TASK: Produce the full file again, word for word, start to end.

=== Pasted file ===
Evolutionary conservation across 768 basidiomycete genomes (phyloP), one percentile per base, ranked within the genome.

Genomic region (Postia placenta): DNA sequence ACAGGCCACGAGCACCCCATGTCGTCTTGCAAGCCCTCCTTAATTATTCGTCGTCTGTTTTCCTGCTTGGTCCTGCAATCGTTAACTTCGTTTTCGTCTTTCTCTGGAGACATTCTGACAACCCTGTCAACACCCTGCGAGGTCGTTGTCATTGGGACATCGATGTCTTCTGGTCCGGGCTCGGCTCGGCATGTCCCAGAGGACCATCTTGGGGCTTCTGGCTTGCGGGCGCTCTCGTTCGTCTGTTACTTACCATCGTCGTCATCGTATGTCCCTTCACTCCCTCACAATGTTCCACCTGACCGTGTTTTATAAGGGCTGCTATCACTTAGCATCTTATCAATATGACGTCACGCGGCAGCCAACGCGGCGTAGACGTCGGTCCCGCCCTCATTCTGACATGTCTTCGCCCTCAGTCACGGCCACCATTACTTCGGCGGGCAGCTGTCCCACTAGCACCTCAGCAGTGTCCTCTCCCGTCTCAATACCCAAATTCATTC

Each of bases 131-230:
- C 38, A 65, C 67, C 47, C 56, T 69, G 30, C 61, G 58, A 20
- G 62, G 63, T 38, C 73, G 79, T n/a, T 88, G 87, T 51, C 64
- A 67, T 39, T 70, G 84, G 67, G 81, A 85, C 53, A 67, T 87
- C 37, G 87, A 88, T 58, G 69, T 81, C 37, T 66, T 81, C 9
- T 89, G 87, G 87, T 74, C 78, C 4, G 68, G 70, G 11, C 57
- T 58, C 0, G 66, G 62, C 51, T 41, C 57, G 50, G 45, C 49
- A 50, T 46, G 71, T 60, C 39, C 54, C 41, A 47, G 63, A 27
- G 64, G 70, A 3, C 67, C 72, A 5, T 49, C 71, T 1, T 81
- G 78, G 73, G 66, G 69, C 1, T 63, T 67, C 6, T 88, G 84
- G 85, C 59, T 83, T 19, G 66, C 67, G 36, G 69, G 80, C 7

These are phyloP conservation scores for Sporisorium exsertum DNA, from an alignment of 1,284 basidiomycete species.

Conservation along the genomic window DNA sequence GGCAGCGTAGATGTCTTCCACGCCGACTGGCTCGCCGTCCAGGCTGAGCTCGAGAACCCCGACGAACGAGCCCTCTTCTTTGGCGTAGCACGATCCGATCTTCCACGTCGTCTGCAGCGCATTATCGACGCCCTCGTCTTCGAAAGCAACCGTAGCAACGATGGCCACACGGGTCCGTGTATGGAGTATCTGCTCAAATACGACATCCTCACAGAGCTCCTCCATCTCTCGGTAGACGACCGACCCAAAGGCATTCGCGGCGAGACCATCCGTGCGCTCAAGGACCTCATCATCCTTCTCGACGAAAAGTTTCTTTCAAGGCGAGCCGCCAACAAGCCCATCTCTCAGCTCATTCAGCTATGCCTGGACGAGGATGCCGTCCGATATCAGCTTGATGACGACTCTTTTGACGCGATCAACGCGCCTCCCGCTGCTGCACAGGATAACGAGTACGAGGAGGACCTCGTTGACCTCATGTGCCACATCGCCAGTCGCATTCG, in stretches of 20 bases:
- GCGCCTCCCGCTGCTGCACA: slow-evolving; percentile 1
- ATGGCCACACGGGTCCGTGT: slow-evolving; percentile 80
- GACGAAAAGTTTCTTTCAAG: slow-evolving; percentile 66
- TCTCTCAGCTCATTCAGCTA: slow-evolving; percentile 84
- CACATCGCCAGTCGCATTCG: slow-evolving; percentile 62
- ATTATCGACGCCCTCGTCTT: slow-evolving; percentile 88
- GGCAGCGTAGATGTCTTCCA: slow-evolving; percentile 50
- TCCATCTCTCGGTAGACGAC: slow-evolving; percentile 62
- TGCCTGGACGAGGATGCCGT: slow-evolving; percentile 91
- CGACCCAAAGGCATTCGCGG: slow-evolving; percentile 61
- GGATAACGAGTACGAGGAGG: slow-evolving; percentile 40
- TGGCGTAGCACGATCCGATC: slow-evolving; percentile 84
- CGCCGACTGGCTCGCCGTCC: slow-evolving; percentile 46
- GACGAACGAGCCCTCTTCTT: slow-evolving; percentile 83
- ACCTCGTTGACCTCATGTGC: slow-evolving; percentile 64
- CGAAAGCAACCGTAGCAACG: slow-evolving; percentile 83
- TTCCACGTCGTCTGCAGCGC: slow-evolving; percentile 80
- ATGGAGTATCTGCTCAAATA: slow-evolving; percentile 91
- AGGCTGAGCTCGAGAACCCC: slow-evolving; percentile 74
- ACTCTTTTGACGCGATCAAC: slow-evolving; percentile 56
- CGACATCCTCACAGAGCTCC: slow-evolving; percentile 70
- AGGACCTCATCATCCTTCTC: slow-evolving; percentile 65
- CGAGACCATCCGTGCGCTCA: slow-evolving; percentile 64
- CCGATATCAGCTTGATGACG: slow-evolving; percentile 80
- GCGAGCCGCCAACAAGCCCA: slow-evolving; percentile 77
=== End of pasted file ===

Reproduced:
Evolutionary conservation across 768 basidiomycete genomes (phyloP), one percentile per base, ranked within the genome.

Genomic region (Postia placenta): DNA sequence ACAGGCCACGAGCACCCCATGTCGTCTTGCAAGCCCTCCTTAATTATTCGTCGTCTGTTTTCCTGCTTGGTCCTGCAATCGTTAACTTCGTTTTCGTCTTTCTCTGGAGACATTCTGACAACCCTGTCAACACCCTGCGAGGTCGTTGTCATTGGGACATCGATGTCTTCTGGTCCGGGCTCGGCTCGGCATGTCCCAGAGGACCATCTTGGGGCTTCTGGCTTGCGGGCGCTCTCGTTCGTCTGTTACTTACCATCGTCGTCATCGTATGTCCCTTCACTCCCTCACAATGTTCCACCTGACCGTGTTTTATAAGGGCTGCTATCACTTAGCATCTTATCAATATGACGTCACGCGGCAGCCAACGCGGCGTAGACGTCGGTCCCGCCCTCATTCTGACATGTCTTCGCCCTCAGTCACGGCCACCATTACTTCGGCGGGCAGCTGTCCCACTAGCACCTCAGCAGTGTCCTCTCCCGTCTCAATACCCAAATTCATTC

Each of bases 131-230:
- C 38, A 65, C 67, C 47, C 56, T 69, G 30, C 61, G 58, A 20
- G 62, G 63, T 38, C 73, G 79, T n/a, T 88, G 87, T 51, C 64
- A 67, T 39, T 70, G 84, G 67, G 81, A 85, C 53, A 67, T 87
- C 37, G 87, A 88, T 58, G 69, T 81, C 37, T 66, T 81, C 9
- T 89, G 87, G 87, T 74, C 78, C 4, G 68, G 70, G 11, C 57
- T 58, C 0, G 66, G 62, C 51, T 41, C 57, G 50, G 45, C 49
- A 50, T 46, G 71, T 60, C 39, C 54, C 41, A 47, G 63, A 27
- G 64, G 70, A 3, C 67, C 72, A 5, T 49, C 71, T 1, T 81
- G 78, G 73, G 66, G 69, C 1, T 63, T 67, C 6, T 88, G 84
- G 85, C 59, T 83, T 19, G 66, C 67, G 36, G 69, G 80, C 7

These are phyloP conservation scores for Sporisorium exsertum DNA, from an alignment of 1,284 basidiomycete species.

Conservation along the genomic window DNA sequence GGCAGCGTAGATGTCTTCCACGCCGACTGGCTCGCCGTCCAGGCTGAGCTCGAGAACCCCGACGAACGAGCCCTCTTCTTTGGCGTAGCACGATCCGATCTTCCACGTCGTCTGCAGCGCATTATCGACGCCCTCGTCTTCGAAAGCAACCGTAGCAACGATGGCCACACGGGTCCGTGTATGGAGTATCTGCTCAAATACGACATCCTCACAGAGCTCCTCCATCTCTCGGTAGACGACCGACCCAAAGGCATTCGCGGCGAGACCATCCGTGCGCTCAAGGACCTCATCATCCTTCTCGACGAAAAGTTTCTTTCAAGGCGAGCCGCCAACAAGCCCATCTCTCAGCTCATTCAGCTATGCCTGGACGAGGATGCCGTCCGATATCAGCTTGATGACGACTCTTTTGACGCGATCAACGCGCCTCCCGCTGCTGCACAGGATAACGAGTACGAGGAGGACCTCGTTGACCTCATGTGCCACATCGCCAGTCGCATTCG, in stretches of 20 bases:
- GCGCCTCCCGCTGCTGCACA: slow-evolving; percentile 1
- ATGGCCACACGGGTCCGTGT: slow-evolving; percentile 80
- GACGAAAAGTTTCTTTCAAG: slow-evolving; percentile 66
- TCTCTCAGCTCATTCAGCTA: slow-evolving; percentile 84
- CACATCGCCAGTCGCATTCG: slow-evolving; percentile 62
- ATTATCGACGCCCTCGTCTT: slow-evolving; percentile 88
- GGCAGCGTAGATGTCTTCCA: slow-evolving; percentile 50
- TCCATCTCTCGGTAGACGAC: slow-evolving; percentile 62
- TGCCTGGACGAGGATGCCGT: slow-evolving; percentile 91
- CGACCCAAAGGCATTCGCGG: slow-evolving; percentile 61
- GGATAACGAGTACGAGGAGG: slow-evolving; percentile 40
- TGGCGTAGCACGATCCGATC: slow-evolving; percentile 84
- CGCCGACTGGCTCGCCGTCC: slow-evolving; percentile 46
- GACGAACGAGCCCTCTTCTT: slow-evolving; percentile 83
- ACCTCGTTGACCTCATGTGC: slow-evolving; percentile 64
- CGAAAGCAACCGTAGCAACG: slow-evolving; percentile 83
- TTCCACGTCGTCTGCAGCGC: slow-evolving; percentile 80
- ATGGAGTATCTGCTCAAATA: slow-evolving; percentile 91
- AGGCTGAGCTCGAGAACCCC: slow-evolving; percentile 74
- ACTCTTTTGACGCGATCAAC: slow-evolving; percentile 56
- CGACATCCTCACAGAGCTCC: slow-evolving; percentile 70
- AGGACCTCATCATCCTTCTC: slow-evolving; percentile 65
- CGAGACCATCCGTGCGCTCA: slow-evolving; percentile 64
- CCGATATCAGCTTGATGACG: slow-evolving; percentile 80
- GCGAGCCGCCAACAAGCCCA: slow-evolving; percentile 77